Most of us have heard of strychnos owing to its use in rat poison – as well as the occasional murder! – but it has been used for centuries as an arrow poison in the jungles of Assam, Burma, Malaysia and Java. A chieftain of the Limba people of Sierra Leone is holding iron-tipped arrows dipped in strychnos poison in the image above. The seeds contain 1.5% strychnine, but the flowers and bark contain the poison too. People and animals exposed to the substance will suffer paralysis, severe convulsions and, finally, death. On the plus side, medical science has used it in minute doses to help people as well.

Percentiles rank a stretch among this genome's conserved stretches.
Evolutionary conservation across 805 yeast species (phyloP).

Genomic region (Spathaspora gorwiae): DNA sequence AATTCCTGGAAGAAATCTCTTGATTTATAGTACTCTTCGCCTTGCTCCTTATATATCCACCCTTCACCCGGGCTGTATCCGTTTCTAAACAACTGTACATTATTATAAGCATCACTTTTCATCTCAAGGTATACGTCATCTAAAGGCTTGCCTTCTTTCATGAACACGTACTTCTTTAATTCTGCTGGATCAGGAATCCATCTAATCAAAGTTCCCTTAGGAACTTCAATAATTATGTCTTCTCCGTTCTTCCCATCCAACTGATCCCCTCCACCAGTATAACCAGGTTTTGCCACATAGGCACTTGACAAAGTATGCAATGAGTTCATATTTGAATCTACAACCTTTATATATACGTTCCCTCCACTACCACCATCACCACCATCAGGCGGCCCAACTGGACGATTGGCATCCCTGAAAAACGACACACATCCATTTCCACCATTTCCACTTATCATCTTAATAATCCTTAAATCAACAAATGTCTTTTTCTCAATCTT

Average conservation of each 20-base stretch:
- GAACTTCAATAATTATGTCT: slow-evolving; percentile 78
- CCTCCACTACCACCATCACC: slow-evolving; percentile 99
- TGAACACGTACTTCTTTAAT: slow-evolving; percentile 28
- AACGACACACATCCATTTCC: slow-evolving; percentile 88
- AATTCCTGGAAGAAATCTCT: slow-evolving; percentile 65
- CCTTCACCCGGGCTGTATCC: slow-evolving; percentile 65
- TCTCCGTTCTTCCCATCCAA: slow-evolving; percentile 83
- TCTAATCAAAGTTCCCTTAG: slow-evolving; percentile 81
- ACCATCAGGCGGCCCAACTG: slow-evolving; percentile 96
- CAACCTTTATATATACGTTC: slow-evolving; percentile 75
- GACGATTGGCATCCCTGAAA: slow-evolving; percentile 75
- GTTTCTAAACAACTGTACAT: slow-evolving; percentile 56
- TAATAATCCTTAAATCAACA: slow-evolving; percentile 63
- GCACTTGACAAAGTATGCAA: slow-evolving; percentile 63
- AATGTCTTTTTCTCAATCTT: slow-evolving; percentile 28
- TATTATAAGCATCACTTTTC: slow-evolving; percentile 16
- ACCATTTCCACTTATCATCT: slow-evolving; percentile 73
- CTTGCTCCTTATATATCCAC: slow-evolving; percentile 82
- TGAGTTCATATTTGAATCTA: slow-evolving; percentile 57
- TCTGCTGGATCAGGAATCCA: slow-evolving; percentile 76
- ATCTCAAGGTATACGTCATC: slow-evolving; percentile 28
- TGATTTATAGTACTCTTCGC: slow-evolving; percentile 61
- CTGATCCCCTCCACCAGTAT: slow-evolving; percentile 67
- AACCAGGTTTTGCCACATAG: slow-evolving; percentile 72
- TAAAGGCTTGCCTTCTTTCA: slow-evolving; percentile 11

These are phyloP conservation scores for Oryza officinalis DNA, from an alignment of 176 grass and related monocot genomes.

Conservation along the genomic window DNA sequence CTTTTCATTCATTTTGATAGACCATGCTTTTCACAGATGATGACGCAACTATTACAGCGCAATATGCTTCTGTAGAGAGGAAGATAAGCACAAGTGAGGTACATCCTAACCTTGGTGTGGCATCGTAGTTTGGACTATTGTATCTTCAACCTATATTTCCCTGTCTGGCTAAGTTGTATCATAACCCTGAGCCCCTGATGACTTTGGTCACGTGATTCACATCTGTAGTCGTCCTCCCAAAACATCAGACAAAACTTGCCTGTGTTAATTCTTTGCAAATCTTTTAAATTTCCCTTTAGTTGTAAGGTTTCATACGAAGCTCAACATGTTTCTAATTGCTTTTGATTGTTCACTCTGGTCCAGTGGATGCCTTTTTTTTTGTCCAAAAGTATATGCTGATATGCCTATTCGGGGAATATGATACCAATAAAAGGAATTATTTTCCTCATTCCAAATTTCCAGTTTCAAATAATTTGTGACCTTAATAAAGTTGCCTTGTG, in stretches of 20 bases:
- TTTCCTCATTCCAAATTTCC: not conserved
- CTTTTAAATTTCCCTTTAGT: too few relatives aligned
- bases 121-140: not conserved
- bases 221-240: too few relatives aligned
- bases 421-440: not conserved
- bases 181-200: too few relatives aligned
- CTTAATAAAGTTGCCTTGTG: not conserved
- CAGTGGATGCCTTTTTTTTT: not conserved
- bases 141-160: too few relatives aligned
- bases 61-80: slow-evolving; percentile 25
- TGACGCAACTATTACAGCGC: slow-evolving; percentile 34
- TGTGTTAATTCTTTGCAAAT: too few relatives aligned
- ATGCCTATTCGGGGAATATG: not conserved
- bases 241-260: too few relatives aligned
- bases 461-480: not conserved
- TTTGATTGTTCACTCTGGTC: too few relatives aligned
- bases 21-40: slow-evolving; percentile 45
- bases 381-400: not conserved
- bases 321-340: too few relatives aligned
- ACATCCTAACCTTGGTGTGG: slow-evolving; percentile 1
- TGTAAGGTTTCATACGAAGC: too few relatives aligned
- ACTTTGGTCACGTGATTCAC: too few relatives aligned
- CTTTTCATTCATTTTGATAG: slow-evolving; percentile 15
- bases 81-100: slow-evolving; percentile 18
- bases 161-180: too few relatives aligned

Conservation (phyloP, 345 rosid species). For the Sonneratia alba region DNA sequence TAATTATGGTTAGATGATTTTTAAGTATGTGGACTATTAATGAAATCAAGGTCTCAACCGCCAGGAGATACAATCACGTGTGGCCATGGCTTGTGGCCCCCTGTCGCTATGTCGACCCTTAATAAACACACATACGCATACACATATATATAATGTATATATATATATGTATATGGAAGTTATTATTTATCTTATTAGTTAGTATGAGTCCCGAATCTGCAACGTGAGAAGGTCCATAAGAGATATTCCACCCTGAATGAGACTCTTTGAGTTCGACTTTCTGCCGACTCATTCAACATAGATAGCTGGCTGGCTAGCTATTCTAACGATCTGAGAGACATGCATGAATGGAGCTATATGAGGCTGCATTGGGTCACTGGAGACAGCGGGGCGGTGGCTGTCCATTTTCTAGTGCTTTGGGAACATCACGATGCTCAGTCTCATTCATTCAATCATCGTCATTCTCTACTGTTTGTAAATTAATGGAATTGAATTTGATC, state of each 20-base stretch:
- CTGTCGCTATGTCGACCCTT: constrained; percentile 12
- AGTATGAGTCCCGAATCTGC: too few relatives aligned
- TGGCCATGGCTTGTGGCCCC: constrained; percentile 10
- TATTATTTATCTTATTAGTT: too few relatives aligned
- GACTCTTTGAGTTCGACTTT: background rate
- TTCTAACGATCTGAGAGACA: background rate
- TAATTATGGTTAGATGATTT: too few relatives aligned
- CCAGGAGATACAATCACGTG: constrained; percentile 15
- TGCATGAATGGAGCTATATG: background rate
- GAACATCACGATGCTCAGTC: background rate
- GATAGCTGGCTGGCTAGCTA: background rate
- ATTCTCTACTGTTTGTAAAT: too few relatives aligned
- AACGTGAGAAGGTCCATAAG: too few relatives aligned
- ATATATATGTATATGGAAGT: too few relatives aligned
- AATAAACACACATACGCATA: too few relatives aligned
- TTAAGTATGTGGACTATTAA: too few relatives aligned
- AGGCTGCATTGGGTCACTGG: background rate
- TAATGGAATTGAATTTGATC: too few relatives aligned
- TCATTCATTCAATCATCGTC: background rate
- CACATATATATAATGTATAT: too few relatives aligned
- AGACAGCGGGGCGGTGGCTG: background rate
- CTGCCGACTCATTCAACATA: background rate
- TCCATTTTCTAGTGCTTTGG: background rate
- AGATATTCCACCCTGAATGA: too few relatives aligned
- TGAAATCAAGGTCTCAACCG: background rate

Read about seven of these traditional poisons at Environmental Graffiti. Link
(Image credit: Flickr member John Atherton)